Oliver August was born in 1971 and grew up in Germany. After studying Politics, Philosophy and Economics at the University of Oxford, he joined The Times and became its youngest-ever New York correspondent. From 1999 to 2005, he was the paper's Beijing bureau chief, living in a traditional Chinese courtyard home near the Forbidden City. He now reports from the Middle East.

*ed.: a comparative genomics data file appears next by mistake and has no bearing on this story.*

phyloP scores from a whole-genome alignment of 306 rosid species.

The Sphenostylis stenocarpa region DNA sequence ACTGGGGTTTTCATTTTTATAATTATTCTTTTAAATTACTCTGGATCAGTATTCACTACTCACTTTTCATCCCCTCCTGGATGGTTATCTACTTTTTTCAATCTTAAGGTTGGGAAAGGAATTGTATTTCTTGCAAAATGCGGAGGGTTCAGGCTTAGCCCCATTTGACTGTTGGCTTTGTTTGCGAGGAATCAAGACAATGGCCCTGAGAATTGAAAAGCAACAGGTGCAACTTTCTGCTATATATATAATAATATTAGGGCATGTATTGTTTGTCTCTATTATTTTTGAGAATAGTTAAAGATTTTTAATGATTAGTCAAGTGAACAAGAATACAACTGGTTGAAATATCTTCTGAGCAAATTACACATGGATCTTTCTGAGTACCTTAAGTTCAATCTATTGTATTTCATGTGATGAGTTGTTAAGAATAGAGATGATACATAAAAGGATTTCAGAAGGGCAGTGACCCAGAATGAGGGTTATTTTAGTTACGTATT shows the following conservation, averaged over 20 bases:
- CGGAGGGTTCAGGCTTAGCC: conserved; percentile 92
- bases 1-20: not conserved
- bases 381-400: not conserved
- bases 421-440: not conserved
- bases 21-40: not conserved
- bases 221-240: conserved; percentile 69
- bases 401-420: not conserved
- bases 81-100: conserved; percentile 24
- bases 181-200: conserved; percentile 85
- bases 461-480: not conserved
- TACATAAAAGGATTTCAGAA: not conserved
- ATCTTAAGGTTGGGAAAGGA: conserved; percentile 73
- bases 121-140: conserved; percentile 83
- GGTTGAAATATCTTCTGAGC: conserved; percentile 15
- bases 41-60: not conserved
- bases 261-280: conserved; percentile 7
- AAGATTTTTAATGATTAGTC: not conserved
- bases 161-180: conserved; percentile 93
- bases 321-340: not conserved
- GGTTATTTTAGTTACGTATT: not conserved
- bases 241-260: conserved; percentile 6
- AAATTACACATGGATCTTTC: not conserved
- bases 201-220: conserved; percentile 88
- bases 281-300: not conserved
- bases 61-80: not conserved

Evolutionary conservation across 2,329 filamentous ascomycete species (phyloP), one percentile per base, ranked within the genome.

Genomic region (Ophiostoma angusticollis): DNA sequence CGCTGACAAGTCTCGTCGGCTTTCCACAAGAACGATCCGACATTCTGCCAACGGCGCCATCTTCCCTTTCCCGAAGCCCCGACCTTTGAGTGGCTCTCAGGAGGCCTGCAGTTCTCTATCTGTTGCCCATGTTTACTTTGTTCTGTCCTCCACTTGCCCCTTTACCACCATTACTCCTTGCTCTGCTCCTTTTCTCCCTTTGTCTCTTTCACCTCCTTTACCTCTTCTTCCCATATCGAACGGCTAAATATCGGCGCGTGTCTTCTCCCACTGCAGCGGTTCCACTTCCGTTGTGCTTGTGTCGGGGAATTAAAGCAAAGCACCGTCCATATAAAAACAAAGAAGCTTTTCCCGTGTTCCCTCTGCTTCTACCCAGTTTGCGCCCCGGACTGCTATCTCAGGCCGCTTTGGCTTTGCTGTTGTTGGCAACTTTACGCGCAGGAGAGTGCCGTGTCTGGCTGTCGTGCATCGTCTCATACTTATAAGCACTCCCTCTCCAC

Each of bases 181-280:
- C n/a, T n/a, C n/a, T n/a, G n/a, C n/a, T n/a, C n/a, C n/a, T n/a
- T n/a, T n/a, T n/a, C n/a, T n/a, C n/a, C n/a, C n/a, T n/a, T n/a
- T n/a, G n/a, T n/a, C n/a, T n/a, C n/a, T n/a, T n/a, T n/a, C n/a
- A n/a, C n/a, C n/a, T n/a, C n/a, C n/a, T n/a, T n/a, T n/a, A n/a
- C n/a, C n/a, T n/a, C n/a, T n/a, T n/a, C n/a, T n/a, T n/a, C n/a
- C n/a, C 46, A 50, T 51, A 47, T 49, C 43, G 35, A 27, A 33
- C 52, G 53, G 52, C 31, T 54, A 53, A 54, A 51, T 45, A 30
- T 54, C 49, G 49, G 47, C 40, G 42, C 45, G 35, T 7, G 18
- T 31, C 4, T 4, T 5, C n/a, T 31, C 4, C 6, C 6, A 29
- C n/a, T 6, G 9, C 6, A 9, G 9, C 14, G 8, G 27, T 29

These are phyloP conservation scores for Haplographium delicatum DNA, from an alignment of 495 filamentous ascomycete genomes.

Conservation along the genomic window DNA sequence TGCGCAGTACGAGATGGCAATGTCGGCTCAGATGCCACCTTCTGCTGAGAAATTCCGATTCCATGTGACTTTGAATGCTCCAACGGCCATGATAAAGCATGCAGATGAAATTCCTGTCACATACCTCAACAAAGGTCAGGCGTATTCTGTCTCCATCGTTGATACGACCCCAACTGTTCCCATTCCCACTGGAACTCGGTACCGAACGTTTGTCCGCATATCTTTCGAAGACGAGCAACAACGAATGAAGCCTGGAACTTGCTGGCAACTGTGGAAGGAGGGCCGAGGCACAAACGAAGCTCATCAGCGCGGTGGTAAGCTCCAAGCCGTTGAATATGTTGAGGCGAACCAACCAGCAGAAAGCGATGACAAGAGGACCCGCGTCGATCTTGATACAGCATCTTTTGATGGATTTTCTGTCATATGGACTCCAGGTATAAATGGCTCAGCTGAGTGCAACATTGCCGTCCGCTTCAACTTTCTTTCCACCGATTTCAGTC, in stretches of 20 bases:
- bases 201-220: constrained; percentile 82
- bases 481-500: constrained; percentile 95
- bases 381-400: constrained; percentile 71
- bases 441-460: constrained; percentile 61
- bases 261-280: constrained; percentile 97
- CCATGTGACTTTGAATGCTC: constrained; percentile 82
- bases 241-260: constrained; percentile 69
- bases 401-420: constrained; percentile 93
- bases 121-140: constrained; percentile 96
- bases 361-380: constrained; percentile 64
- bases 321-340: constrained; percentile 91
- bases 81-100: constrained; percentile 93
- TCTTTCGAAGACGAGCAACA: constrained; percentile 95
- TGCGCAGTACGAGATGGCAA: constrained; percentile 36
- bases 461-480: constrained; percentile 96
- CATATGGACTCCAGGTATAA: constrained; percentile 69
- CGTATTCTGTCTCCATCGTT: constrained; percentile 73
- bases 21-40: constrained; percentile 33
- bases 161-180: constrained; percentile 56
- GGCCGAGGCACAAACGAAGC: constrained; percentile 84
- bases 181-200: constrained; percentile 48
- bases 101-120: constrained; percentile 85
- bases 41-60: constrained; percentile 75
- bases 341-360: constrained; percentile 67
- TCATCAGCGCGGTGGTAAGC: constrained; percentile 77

August (former Beijing bureau chief, Times of London) draws on his observations of China's almost lawless business underworld to write a rattling good story: Lai Changxing rose from illiterate poverty to amass a fortune by bribery, networking, and brass. Eventually, he fell foul of the law, or at least of political rivals, and became China's most wanted man. August's search for Lai takes him through the frenetic China that we had always suspected but never saw so vividly analyzed. Recommended for all libraries. Copyright 2007 Reed Business Information.